Title

Congenital diaphragmatic hernia in the preterm infant.

Publication Date

8-1-2010

Journal

Surgery. 2010 August; 148(2): 404–410.

Abstract

BACKGROUND: Congenital diaphragmatic hernia (CDH) remains a significant cause of death in newborns. With advances in neonatal critical care and ventilation strategies, survival in the term infant now exceeds 80% in some centers. Although prematurity is a significant risk factor for morbidity and mortality in most neonatal diseases, its associated risk with infants with CDH has been described poorly. We sought to determine the impact of prematurity on survival using data from the Congenital Diaphragmatic Hernia Registry (CDHR).

METHODS: Prospectively collected data from live-born infants with CDH were analyzed from the CDHR from January 1995 to July 2009. Preterm infants were defined as <37 weeks estimated gestational age at birth. Univariate and multivariate logistic regression analysis were>performed.

RESULTS: During the study period, 5,069 infants with CDH were entered in the registry. Of the 5,022 infants with gestational age data, there were 3,895 term infants (77.6%) and 1,127 preterm infants (22.4%). Overall survival was 68.7%. A higher percentage of term infants were treated with extracorporeal membrane oxygenation (ECMO) (33% term vs 25.6% preterm). Preterm infants had a greater percentage of chromosomal abnormalities (4% term vs 8.1% preterm) and major cardiac anomalies (6.1% term vs 11.8% preterm). Also, a significantly higher percentage of term infants had repair of the hernia (86.3% term vs 69.4% preterm). Survival for infants that underwent repair was high in both groups (84.6% term vs 77.2% preterm). Survival decreased with decreasing gestational age (73.1% term vs 53.5% preterm). The odds ratio (OR) for death among preterm infants adjusted for patch repair, ECMO, chromosomal abnormalities, and major cardiac anomalies was OR 1.68 (95% confidence interval [CI], 1.34-2.11).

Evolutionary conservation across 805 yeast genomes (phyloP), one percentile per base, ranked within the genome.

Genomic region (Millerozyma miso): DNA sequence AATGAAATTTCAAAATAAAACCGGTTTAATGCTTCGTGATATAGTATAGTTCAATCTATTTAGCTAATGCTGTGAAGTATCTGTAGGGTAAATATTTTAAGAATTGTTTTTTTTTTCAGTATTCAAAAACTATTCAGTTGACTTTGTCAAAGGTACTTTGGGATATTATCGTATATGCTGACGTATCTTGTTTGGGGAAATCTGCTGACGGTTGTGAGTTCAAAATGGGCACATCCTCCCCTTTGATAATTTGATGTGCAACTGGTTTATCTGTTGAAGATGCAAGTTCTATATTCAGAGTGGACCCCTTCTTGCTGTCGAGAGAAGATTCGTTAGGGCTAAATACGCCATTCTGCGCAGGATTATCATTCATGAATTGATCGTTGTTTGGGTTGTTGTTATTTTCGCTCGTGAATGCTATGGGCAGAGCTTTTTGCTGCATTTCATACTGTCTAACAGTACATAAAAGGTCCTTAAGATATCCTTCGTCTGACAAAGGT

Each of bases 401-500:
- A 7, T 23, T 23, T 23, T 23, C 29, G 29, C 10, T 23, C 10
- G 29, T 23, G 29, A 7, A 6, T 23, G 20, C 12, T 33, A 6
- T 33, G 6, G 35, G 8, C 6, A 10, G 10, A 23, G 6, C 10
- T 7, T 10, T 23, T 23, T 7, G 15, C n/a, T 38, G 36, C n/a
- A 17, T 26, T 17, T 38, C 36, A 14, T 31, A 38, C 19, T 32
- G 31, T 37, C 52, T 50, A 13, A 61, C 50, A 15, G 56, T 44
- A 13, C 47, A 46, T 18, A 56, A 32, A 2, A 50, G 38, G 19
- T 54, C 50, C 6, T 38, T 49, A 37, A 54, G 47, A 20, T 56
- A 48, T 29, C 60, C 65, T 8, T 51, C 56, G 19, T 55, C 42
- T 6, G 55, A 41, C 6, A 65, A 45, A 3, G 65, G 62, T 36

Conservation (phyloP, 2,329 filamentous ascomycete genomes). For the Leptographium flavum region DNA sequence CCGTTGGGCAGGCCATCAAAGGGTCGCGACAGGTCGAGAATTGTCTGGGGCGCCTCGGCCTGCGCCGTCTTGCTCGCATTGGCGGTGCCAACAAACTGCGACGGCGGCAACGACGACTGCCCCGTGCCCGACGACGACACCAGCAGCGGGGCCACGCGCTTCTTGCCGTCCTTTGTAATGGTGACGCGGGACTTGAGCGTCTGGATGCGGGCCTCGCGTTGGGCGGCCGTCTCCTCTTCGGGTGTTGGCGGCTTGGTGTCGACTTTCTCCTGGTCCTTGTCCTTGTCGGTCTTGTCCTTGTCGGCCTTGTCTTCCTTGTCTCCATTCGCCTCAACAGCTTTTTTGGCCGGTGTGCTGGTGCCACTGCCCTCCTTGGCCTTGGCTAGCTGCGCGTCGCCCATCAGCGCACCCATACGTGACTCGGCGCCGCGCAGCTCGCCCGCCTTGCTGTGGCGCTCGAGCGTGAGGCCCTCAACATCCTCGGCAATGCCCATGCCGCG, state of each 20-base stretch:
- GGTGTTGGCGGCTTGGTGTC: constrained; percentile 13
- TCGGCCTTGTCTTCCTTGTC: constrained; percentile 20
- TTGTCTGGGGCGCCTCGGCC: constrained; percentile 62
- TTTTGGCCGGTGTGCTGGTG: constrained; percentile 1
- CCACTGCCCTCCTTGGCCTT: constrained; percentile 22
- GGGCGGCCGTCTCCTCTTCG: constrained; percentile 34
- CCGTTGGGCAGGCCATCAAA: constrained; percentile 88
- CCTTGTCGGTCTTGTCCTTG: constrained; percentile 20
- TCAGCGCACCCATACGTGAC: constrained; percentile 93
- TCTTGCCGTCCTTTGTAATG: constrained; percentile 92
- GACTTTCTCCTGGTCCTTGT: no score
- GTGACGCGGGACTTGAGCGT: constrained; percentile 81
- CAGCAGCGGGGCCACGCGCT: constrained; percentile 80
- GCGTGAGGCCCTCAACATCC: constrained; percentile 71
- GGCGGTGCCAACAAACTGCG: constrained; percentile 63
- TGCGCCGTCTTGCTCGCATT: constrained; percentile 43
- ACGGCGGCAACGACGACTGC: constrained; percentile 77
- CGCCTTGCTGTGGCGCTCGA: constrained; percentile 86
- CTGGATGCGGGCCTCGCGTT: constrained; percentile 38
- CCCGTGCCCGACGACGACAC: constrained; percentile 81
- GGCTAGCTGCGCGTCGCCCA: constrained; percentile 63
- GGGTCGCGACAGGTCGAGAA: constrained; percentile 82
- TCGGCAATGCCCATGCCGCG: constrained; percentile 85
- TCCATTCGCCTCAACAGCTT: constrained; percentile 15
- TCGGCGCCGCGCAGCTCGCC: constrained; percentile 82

CONCLUSION: Although outcomes for preterm infants are clearly worse than in the term infant, more than 50% of preterm infants still survived. Preterm infants with CDH remain a high-risk group. Although ECMO may be of limited value in the extremely premature infant with CDH, most preterm infants that live to undergo repair will survive. Prematurity should not be an independent factor in the treatment strategies of infants with CDH.

Keywords

Extracorporeal Membrane Oxygenation, Female, Gestational Age, Hernia, Diaphragmatic, Humans, Infant, Newborn, Infant, Premature, Male, Odds Ratio, Pregnancy, Prognosis, Prospective Studies, Registries, Survival Analysis, Treatment Outcome